MolochDAO – Moloch v1 development was retroactively funded before transitioning to formal proposal process later on. Set precedents.

Radicle – The Radicle DAO retroactively funded numerous open source contributors to kickstart momentum and incentivize builders.

MetaCartel – Funded ambassadors creating content for MetaCartel retroactively as the DAO formed and coalesced.

Aragon – The Aragon project used some retroactive funding for developers working on v1 before launch.

RaidGuild – Work contributing to flagship Raid Guild projects pre-launch like were funded retroactively.

These major DAOs helped establish retroactive funding as an accepted model in the early days of DAO growth.

Future Outlook for Retroactive Funding

There are a few potential trajectories for the evolution of retroactive funding practices:

  • Mainstream Adoption – Retroactive funding could become a widespread practice as more organizations adopt DAO models that utilize it.
  • Structural Improvements – Better processes and oversight may arise to reduce risks and enhance the rigor of retroactive funding approvals.
  • Declining Use – As governance matures, the need for retroactive funding could fade away in established DAOs.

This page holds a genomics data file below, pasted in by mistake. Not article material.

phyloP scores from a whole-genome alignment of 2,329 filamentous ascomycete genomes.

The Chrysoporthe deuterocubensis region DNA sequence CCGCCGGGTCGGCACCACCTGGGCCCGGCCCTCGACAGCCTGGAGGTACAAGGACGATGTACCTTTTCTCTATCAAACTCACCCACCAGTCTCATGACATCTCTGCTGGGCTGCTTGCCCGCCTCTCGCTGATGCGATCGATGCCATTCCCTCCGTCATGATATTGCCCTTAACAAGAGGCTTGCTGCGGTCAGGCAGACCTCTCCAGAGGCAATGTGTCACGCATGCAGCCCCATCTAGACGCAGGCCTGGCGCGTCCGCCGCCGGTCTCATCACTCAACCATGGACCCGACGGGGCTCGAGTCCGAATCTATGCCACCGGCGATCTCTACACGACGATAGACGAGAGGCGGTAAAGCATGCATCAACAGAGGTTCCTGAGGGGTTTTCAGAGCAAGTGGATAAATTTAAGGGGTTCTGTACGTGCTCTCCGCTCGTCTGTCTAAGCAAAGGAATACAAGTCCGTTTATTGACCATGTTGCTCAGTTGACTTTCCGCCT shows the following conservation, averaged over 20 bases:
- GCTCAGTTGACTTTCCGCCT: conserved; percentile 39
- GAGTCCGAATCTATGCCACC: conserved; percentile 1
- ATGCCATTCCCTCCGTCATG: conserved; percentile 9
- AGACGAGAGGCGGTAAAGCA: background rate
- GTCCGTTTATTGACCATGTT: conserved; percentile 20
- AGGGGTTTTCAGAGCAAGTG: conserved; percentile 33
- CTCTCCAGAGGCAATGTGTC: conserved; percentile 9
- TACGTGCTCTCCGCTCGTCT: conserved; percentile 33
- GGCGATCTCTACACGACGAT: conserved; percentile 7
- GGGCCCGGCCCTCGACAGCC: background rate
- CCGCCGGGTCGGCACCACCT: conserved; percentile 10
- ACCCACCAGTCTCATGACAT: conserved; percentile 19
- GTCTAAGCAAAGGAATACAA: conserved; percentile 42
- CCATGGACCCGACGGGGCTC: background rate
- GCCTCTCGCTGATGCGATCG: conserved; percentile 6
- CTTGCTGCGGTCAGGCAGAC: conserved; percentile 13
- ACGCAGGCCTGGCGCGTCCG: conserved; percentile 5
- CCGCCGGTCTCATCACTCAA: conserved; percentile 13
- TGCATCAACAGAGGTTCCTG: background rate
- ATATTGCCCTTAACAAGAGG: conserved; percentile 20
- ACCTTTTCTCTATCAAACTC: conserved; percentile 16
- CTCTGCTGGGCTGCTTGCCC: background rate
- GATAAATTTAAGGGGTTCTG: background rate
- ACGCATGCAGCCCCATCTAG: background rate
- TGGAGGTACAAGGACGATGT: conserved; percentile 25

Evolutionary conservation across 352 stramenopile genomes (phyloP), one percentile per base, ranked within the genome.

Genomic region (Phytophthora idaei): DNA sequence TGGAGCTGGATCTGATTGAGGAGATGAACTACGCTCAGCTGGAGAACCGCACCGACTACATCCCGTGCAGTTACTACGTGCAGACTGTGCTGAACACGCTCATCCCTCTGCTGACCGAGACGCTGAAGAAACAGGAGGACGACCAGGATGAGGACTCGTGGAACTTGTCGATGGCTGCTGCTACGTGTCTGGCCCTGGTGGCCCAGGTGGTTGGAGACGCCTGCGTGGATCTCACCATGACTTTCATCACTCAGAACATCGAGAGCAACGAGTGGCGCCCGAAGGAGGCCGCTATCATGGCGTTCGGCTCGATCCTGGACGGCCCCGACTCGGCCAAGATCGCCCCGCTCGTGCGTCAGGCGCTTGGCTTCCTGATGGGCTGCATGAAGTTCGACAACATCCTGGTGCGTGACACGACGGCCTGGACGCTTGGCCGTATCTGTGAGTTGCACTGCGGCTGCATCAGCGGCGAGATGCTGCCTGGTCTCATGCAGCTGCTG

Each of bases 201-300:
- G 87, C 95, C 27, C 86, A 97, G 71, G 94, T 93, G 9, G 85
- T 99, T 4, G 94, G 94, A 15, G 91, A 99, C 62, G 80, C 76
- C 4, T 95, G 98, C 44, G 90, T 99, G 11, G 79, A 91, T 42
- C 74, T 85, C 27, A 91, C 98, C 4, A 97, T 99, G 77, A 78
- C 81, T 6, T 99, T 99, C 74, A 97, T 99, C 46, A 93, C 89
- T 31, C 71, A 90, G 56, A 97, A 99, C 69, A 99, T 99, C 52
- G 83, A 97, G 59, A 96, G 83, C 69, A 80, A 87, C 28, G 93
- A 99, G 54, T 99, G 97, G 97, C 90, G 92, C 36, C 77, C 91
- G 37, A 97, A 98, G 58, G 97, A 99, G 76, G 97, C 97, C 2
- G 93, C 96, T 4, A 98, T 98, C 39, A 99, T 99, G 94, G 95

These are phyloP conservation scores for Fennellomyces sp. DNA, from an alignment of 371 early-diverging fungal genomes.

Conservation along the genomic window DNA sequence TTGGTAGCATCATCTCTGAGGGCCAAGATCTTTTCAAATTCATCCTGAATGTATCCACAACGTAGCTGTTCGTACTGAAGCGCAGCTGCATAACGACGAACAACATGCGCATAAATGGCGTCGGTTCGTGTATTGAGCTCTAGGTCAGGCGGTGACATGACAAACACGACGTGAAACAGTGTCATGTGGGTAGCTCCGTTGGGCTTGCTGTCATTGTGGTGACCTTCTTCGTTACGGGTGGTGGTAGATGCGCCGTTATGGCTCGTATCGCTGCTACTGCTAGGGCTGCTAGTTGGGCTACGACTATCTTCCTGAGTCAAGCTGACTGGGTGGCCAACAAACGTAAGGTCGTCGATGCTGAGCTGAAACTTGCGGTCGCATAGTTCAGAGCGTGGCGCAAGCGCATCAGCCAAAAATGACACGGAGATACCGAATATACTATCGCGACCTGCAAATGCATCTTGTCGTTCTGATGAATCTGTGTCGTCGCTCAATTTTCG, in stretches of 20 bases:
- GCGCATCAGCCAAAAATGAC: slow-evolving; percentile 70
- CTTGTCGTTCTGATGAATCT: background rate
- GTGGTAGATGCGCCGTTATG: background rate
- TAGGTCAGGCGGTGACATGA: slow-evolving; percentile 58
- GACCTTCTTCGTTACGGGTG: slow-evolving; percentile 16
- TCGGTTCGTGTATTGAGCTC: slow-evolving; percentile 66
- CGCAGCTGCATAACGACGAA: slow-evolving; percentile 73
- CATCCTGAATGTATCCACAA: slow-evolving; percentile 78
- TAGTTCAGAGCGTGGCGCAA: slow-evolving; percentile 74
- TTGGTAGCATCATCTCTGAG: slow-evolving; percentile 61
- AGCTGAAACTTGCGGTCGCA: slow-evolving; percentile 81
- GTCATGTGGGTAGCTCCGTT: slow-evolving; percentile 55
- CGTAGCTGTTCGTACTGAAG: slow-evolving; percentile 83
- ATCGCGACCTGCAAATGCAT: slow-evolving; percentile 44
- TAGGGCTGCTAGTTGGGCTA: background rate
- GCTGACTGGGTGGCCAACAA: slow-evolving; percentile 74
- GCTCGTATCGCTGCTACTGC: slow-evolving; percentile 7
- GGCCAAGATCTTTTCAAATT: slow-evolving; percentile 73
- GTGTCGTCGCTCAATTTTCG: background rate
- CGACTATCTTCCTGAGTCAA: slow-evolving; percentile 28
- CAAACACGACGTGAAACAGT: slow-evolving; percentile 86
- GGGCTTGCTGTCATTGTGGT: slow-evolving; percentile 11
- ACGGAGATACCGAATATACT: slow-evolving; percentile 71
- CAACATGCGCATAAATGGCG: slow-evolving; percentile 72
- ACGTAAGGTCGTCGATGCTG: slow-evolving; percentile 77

• Specialized Niches – Retroactive funding may primarily persist only in select domains like open source software rather than broadly.
  • Synthesized Models – Hybrid approaches may emerge that blend retroactive funding with complementary incentives like awards and recognition.
  • Regulatory Guidance – Regulators may eventually provide guidance on proper disclosure and management of retroactive funding.

It remains to be seen how retroactive funding will evolve, but will likely follow an arc seen in past governance innovations.


Retroactive funding enables DAOs to reward valuable work and kickstart momentum before formal processes are in place. It incentivizes risk-taking, unlocks flexibility, and fairly compensates critical early efforts that establish community resources. However, DAOs should take care to manage retroactive funding judiciously.

With careful policies and practices, retroactive funding can be transformational in launching productive DAOs by allowing early contributors to recoup fair value. Though the model will likely evolve, retroactive funding shows the creative ways next-generation organizations are pioneering new incentives and governance for decentralized ecosystems.